LONDON (Reuters) – Face-to-face negotiations between Britain and the European Union over a trade deal restarted on Saturday, in a last-ditch attempt to find agreement with just five weeks to go before their current relationship ends.
EU negotiator Michel Barnier arrived for talks in London on Saturday morning. He said on Friday night that he was “very happy” to be back in the city and would keep working with “patience and determination”.
Barnier and Britain’s chief negotiator David Frost are working to secure a deal before the UK’s transition period with the EU ends on Dec. 31. Both sides are calling for the other to compromise on the three main issues of contention – fishing, state aid and how to resolve any future disputes.
Britain left the bloc on Jan. 31 this year and a “no-deal” final exit would snarl borders, spook financial markets and disrupt delicate supply chains that stretch across Europe and beyond — just as the world grapples with the vast economic cost of the COVID-19 outbreak.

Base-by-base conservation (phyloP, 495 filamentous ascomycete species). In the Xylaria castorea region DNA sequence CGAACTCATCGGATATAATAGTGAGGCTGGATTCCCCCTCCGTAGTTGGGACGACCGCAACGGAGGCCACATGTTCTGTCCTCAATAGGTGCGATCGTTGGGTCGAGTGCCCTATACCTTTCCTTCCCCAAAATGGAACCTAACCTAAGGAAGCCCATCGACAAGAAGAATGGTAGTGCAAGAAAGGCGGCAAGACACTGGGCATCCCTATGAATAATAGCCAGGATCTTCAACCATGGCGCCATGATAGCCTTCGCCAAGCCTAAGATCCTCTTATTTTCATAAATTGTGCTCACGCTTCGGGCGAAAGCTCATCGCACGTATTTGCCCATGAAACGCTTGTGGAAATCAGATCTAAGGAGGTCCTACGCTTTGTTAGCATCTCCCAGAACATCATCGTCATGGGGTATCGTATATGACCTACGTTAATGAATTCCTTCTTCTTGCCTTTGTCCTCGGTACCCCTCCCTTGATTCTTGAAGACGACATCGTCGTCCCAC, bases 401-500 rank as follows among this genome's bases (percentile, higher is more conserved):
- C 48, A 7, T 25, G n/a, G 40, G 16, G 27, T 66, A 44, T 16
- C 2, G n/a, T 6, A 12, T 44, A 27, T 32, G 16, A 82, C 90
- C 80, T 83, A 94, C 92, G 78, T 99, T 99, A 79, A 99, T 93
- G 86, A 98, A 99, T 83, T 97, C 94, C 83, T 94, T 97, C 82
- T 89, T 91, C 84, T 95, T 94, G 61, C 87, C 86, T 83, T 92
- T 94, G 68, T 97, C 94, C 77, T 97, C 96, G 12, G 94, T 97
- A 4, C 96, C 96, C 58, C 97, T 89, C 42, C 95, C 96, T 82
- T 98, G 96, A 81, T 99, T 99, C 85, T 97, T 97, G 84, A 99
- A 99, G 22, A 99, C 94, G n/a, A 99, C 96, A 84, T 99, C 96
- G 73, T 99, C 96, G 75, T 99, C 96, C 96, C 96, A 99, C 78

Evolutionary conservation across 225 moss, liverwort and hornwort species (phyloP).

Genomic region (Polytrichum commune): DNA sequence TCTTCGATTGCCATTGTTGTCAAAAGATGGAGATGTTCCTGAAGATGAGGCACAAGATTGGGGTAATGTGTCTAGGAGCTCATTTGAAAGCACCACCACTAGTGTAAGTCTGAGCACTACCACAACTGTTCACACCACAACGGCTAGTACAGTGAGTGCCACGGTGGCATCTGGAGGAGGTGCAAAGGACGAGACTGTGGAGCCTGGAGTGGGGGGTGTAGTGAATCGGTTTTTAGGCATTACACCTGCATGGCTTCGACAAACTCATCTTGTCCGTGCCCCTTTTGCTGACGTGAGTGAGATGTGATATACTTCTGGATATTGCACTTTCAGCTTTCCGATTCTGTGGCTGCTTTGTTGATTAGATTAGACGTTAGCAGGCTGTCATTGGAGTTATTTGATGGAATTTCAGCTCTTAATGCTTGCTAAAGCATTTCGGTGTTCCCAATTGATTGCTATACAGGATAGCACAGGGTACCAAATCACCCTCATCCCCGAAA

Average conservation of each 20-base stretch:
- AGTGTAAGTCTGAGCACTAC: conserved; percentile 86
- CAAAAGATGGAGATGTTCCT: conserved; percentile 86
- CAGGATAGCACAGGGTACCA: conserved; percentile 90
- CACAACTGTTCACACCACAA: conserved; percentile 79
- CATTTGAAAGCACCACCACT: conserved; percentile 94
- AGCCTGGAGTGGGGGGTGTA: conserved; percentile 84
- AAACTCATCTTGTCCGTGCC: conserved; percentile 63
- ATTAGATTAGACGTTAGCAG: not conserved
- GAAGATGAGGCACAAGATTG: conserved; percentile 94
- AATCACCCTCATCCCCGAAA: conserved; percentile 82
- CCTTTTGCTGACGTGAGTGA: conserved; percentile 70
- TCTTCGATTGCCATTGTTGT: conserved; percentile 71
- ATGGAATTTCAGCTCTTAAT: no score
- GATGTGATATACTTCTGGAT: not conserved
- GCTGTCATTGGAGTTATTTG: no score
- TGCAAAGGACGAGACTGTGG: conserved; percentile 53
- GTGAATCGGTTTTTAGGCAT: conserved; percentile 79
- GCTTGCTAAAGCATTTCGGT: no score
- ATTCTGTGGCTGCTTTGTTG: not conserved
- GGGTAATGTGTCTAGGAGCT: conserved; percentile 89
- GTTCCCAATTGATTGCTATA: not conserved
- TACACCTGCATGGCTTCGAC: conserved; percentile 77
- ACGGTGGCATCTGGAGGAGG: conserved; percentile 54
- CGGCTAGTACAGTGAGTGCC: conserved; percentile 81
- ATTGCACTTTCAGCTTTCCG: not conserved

British Prime Minister Boris Johnson spoke to Irish Taoiseach Micheal Martin on Friday evening. Johnson underlined his commitment to reaching a deal that respects the sovereignty of the UK, according to a UK statement.
On the major sticking point of fishing, some media reports on Friday suggested that Britain had rejected an EU proposal on the value of fish quota that European fleets catch in British waters that are due to be restored to the UK.
The Telegraph newspaper reported that the EU was set to concede on Brexit fishing rights.
Reporting by Sarah Young; Editing by Frances Kerry